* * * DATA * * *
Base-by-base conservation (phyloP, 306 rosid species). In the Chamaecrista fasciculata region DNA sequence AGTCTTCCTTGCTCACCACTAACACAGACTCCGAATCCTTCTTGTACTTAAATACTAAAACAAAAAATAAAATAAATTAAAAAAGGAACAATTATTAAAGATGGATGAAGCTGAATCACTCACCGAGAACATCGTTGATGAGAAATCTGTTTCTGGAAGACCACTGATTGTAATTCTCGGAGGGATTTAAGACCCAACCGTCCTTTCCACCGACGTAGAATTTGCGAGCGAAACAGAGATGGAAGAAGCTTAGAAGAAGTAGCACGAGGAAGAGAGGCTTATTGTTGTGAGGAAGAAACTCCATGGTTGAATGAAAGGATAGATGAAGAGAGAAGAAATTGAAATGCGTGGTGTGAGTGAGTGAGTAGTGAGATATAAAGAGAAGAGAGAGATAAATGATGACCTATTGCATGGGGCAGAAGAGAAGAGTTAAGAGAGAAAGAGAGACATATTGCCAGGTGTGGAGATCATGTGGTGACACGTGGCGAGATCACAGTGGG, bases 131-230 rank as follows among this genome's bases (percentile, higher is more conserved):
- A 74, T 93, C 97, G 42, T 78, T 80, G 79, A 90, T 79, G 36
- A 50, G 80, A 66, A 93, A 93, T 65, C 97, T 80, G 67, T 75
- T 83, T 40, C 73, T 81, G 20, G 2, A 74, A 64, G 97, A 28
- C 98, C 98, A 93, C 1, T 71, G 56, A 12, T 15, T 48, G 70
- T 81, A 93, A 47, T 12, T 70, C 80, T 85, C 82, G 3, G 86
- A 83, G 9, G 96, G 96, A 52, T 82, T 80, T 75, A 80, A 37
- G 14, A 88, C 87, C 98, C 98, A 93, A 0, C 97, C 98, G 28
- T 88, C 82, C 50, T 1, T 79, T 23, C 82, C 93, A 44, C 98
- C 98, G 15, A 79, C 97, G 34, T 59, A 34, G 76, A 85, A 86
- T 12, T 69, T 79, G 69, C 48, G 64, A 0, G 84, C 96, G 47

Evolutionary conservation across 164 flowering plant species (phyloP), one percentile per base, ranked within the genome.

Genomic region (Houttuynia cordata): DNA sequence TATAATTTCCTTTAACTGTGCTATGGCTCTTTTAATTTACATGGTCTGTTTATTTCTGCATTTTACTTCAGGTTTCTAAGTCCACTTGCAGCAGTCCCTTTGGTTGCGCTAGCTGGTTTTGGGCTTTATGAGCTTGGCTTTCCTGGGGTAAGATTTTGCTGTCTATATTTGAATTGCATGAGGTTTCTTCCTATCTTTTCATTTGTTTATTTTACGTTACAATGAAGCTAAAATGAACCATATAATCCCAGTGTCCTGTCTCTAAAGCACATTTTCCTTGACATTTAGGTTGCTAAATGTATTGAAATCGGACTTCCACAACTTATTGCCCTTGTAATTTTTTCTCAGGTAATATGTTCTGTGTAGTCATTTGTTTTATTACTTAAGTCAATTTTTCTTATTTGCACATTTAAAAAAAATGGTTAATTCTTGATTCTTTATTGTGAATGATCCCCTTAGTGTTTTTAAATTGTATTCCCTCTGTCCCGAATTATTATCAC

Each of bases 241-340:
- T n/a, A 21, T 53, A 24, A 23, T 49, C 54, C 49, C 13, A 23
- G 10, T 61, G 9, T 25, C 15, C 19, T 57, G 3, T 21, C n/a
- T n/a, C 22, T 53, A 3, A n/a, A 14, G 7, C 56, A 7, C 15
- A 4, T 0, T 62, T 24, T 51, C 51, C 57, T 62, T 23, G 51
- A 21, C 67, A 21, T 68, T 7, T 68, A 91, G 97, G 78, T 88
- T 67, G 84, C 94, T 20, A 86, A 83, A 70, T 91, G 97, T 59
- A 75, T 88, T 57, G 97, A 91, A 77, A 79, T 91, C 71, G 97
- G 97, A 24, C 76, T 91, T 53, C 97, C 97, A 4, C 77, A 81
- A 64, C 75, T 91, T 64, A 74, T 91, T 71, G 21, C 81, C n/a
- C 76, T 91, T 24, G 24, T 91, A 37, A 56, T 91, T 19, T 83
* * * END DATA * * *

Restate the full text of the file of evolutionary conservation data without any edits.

Base-by-base conservation (phyloP, 306 rosid species). In the Chamaecrista fasciculata region DNA sequence AGTCTTCCTTGCTCACCACTAACACAGACTCCGAATCCTTCTTGTACTTAAATACTAAAACAAAAAATAAAATAAATTAAAAAAGGAACAATTATTAAAGATGGATGAAGCTGAATCACTCACCGAGAACATCGTTGATGAGAAATCTGTTTCTGGAAGACCACTGATTGTAATTCTCGGAGGGATTTAAGACCCAACCGTCCTTTCCACCGACGTAGAATTTGCGAGCGAAACAGAGATGGAAGAAGCTTAGAAGAAGTAGCACGAGGAAGAGAGGCTTATTGTTGTGAGGAAGAAACTCCATGGTTGAATGAAAGGATAGATGAAGAGAGAAGAAATTGAAATGCGTGGTGTGAGTGAGTGAGTAGTGAGATATAAAGAGAAGAGAGAGATAAATGATGACCTATTGCATGGGGCAGAAGAGAAGAGTTAAGAGAGAAAGAGAGACATATTGCCAGGTGTGGAGATCATGTGGTGACACGTGGCGAGATCACAGTGGG, bases 131-230 rank as follows among this genome's bases (percentile, higher is more conserved):
- A 74, T 93, C 97, G 42, T 78, T 80, G 79, A 90, T 79, G 36
- A 50, G 80, A 66, A 93, A 93, T 65, C 97, T 80, G 67, T 75
- T 83, T 40, C 73, T 81, G 20, G 2, A 74, A 64, G 97, A 28
- C 98, C 98, A 93, C 1, T 71, G 56, A 12, T 15, T 48, G 70
- T 81, A 93, A 47, T 12, T 70, C 80, T 85, C 82, G 3, G 86
- A 83, G 9, G 96, G 96, A 52, T 82, T 80, T 75, A 80, A 37
- G 14, A 88, C 87, C 98, C 98, A 93, A 0, C 97, C 98, G 28
- T 88, C 82, C 50, T 1, T 79, T 23, C 82, C 93, A 44, C 98
- C 98, G 15, A 79, C 97, G 34, T 59, A 34, G 76, A 85, A 86
- T 12, T 69, T 79, G 69, C 48, G 64, A 0, G 84, C 96, G 47

Evolutionary conservation across 164 flowering plant species (phyloP), one percentile per base, ranked within the genome.

Genomic region (Houttuynia cordata): DNA sequence TATAATTTCCTTTAACTGTGCTATGGCTCTTTTAATTTACATGGTCTGTTTATTTCTGCATTTTACTTCAGGTTTCTAAGTCCACTTGCAGCAGTCCCTTTGGTTGCGCTAGCTGGTTTTGGGCTTTATGAGCTTGGCTTTCCTGGGGTAAGATTTTGCTGTCTATATTTGAATTGCATGAGGTTTCTTCCTATCTTTTCATTTGTTTATTTTACGTTACAATGAAGCTAAAATGAACCATATAATCCCAGTGTCCTGTCTCTAAAGCACATTTTCCTTGACATTTAGGTTGCTAAATGTATTGAAATCGGACTTCCACAACTTATTGCCCTTGTAATTTTTTCTCAGGTAATATGTTCTGTGTAGTCATTTGTTTTATTACTTAAGTCAATTTTTCTTATTTGCACATTTAAAAAAAATGGTTAATTCTTGATTCTTTATTGTGAATGATCCCCTTAGTGTTTTTAAATTGTATTCCCTCTGTCCCGAATTATTATCAC

Each of bases 241-340:
- T n/a, A 21, T 53, A 24, A 23, T 49, C 54, C 49, C 13, A 23
- G 10, T 61, G 9, T 25, C 15, C 19, T 57, G 3, T 21, C n/a
- T n/a, C 22, T 53, A 3, A n/a, A 14, G 7, C 56, A 7, C 15
- A 4, T 0, T 62, T 24, T 51, C 51, C 57, T 62, T 23, G 51
- A 21, C 67, A 21, T 68, T 7, T 68, A 91, G 97, G 78, T 88
- T 67, G 84, C 94, T 20, A 86, A 83, A 70, T 91, G 97, T 59
- A 75, T 88, T 57, G 97, A 91, A 77, A 79, T 91, C 71, G 97
- G 97, A 24, C 76, T 91, T 53, C 97, C 97, A 4, C 77, A 81
- A 64, C 75, T 91, T 64, A 74, T 91, T 71, G 21, C 81, C n/a
- C 76, T 91, T 24, G 24, T 91, A 37, A 56, T 91, T 19, T 83